The event was attended by top political office holders and other Nigerians.
Scholars and students of Ropo Sekoni gathered in Lagos, Wednesday, to celebrate the retired Professor of Comparative Literature and Cultural Studies as he clocks 70.
The occasion also served as the presentation of Mr. Sekoni’s book, ‘Federalism and the Yoruba Character’, as well as the launch of his Yoruba Insight and Innovation Initiatives (YIII).
In his opening speech, Alani Akinrinade recalled Mr. Sekoni’s “prodigious intellectual property” during their days in the National Democratic Coalition (NADECO) in the United States.
“Let me rudely tell you one of my observations,” said Mr. Akinrinade, a retired Lieutenant-General and the Chairman of the occasion.
“When you, Professor, during hard time, which was often, start to look three and a quarter straight, seemingly blank, with your lips pursed, some very profound thought will come out and solution will be found,” Mr. Akinrinade said.
Delivering a lecture titled ‘Make or Break: The Imperative of Cultural Democracy in Nigeria’, Femi Folorunsho noted that Nigeria’s overall scores in human development indicators are identical to those recorded in 1980.
“The simple fact is that given the advances in public health management over the past 30 years, infant mortality and maternal death is a shame to us all whenever and wherever it happens in our country,” said Mr. Folorunsho, a Scotland based Nigerian academic.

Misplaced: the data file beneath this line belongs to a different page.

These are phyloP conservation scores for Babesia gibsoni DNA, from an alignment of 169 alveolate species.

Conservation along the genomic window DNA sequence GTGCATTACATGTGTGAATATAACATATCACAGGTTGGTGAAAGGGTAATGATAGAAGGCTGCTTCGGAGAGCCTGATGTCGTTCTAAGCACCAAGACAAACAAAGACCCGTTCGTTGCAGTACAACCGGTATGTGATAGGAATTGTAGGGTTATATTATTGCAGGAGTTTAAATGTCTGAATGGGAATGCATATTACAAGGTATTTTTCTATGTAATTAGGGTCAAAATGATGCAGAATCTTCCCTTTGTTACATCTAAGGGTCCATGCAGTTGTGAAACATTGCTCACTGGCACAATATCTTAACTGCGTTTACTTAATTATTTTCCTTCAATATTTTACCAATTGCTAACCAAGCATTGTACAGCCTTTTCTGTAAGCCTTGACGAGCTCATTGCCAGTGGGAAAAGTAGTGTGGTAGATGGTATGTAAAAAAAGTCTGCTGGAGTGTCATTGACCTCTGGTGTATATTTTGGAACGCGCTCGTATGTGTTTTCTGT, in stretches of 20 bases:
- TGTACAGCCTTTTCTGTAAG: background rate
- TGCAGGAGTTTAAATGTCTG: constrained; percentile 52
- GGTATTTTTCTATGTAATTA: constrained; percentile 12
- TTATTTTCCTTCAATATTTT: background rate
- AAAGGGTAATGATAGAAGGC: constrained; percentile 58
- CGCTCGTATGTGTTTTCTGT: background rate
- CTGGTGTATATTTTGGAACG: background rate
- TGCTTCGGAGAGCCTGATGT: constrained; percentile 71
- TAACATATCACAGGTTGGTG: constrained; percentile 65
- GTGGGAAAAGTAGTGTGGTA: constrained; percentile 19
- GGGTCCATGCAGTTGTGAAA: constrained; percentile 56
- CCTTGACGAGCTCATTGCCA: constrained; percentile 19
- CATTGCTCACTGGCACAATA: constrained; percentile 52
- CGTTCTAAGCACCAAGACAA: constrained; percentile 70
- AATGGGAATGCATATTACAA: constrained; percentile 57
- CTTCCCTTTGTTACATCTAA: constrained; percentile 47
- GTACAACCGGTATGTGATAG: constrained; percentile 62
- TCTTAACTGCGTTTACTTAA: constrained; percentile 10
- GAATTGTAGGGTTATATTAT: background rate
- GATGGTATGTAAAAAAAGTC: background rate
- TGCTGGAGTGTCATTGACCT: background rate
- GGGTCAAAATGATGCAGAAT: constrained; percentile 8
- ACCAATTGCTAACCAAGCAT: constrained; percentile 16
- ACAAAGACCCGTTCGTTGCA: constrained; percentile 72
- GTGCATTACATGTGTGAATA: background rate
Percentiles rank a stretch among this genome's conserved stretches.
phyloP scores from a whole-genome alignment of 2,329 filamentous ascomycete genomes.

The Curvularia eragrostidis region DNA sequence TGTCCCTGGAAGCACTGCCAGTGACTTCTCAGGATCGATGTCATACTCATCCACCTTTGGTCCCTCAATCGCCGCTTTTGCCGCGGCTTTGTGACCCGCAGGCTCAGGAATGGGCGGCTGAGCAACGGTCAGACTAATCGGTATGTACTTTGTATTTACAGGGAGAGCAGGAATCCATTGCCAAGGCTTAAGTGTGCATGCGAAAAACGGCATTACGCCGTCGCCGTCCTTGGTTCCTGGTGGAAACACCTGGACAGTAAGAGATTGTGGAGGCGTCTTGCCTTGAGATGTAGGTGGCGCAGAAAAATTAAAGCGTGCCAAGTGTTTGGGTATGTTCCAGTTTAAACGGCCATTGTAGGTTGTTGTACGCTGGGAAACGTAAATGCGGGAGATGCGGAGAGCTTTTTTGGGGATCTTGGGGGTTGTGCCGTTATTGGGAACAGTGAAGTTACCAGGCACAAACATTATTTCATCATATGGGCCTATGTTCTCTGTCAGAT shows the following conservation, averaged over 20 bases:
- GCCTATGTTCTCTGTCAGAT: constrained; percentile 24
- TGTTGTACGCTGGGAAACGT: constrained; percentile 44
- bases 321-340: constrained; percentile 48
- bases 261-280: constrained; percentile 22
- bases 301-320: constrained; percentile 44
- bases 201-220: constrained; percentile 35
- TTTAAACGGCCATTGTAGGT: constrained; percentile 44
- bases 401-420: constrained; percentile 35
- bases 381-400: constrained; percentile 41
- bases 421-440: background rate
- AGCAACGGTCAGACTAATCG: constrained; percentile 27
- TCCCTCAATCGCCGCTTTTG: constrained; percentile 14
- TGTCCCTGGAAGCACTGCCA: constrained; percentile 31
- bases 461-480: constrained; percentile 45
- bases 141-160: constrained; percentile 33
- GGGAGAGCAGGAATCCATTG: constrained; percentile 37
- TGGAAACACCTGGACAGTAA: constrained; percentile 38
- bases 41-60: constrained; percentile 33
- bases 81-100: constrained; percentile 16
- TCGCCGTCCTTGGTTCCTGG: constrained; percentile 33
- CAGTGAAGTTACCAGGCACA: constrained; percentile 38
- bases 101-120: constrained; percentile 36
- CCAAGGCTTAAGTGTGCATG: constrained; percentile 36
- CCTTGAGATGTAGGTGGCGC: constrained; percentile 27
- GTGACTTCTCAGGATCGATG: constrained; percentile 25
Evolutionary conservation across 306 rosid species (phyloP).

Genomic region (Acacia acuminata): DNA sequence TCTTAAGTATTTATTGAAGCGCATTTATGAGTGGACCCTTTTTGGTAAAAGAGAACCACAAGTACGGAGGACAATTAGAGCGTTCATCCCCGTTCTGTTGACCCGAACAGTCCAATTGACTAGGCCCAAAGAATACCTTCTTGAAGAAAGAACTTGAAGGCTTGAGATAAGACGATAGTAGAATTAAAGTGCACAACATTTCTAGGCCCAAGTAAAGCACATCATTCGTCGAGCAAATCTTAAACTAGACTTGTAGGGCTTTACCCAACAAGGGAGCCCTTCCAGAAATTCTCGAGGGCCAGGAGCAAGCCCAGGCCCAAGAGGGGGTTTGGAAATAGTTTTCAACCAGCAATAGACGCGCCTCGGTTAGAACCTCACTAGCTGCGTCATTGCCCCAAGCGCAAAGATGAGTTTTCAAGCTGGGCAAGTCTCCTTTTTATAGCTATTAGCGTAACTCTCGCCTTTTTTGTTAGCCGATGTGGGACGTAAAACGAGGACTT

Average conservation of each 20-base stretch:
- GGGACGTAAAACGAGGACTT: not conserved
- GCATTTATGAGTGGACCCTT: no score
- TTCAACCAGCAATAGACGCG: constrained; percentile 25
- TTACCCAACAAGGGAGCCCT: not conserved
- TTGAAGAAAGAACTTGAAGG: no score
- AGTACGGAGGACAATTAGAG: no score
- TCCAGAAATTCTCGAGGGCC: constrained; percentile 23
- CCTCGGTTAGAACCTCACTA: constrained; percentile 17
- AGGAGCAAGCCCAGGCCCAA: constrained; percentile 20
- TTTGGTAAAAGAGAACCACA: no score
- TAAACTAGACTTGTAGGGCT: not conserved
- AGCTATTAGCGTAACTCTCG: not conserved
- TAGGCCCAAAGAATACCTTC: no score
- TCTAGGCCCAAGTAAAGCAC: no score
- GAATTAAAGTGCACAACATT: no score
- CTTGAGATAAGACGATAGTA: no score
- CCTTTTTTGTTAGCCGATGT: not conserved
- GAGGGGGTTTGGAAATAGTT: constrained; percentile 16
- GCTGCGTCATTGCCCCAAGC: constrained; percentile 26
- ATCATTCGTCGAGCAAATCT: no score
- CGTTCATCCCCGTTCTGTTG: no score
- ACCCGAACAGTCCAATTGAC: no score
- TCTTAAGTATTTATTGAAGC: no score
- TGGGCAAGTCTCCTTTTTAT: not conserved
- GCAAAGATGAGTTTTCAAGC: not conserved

“In education, Nigeria continues to have low enrolment and completion rates in both primary and secondary education, relative to countries such as Ghana, South Africa, and the Republic of Korea.
“Most worryingly, in terms of actual investment and reward in education, the child in the public school system in Kenya, Bostwana, South Africa, Namibia, Ghana has a return on investment of between 75 and 85 percent compared to the Nigerian child whose benefit stands at less than 25 per cent,” said Mr. Folorunsho.
The guest lecturer also attributed some of Nigeria’s woes to its “backward” constitution which, he said, is riddled with “many imperfections.”
“As a scholar with interest in social and cultural theories, I have very little pleasure in defending the current Nigerian constitution as a progressive document for nation building,” Mr. Folorunsho, who was Mr. Sekoni’s student at the Obafemi Awolowo University, Ile Ife, said.
“That is because of its several inadequacies and defects as a federal constitution. It rewards rather than repudiates backward thinking,” he added.
Some of the guests at the event include Kayode Fayemi, the Ekiti State governor; Dele Alake, a former Commissioner in Lagos State, representing Bola Tinubu; Niyi Adebayo, former Ekiti State governor; Muyiwa Ige, representing the Osun State governor, among others.
Bola Fasehun, the book’s reviewer, insisted that the seven chapter book does not advocate for the secession of the Yoruba or the disintegration of Nigeria.
“The book cautions against violence in the campaign for a truly federal Nigeria,” said Mr. Fasehun.
Support PREMIUM TIMES' journalism of integrity and credibility
Good journalism costs a lot of money. Yet only good journalism can ensure the possibility of a good society, an accountable democracy, and a transparent government.
For continued free access to the best investigative journalism in the country we ask you to consider making a modest support to this noble endeavour.
By contributing to PREMIUM TIMES, you are helping to sustain a journalism of relevance and ensuring it remains free and available to all.
TEXT AD: To advertise here . Call Willie +2347088095401...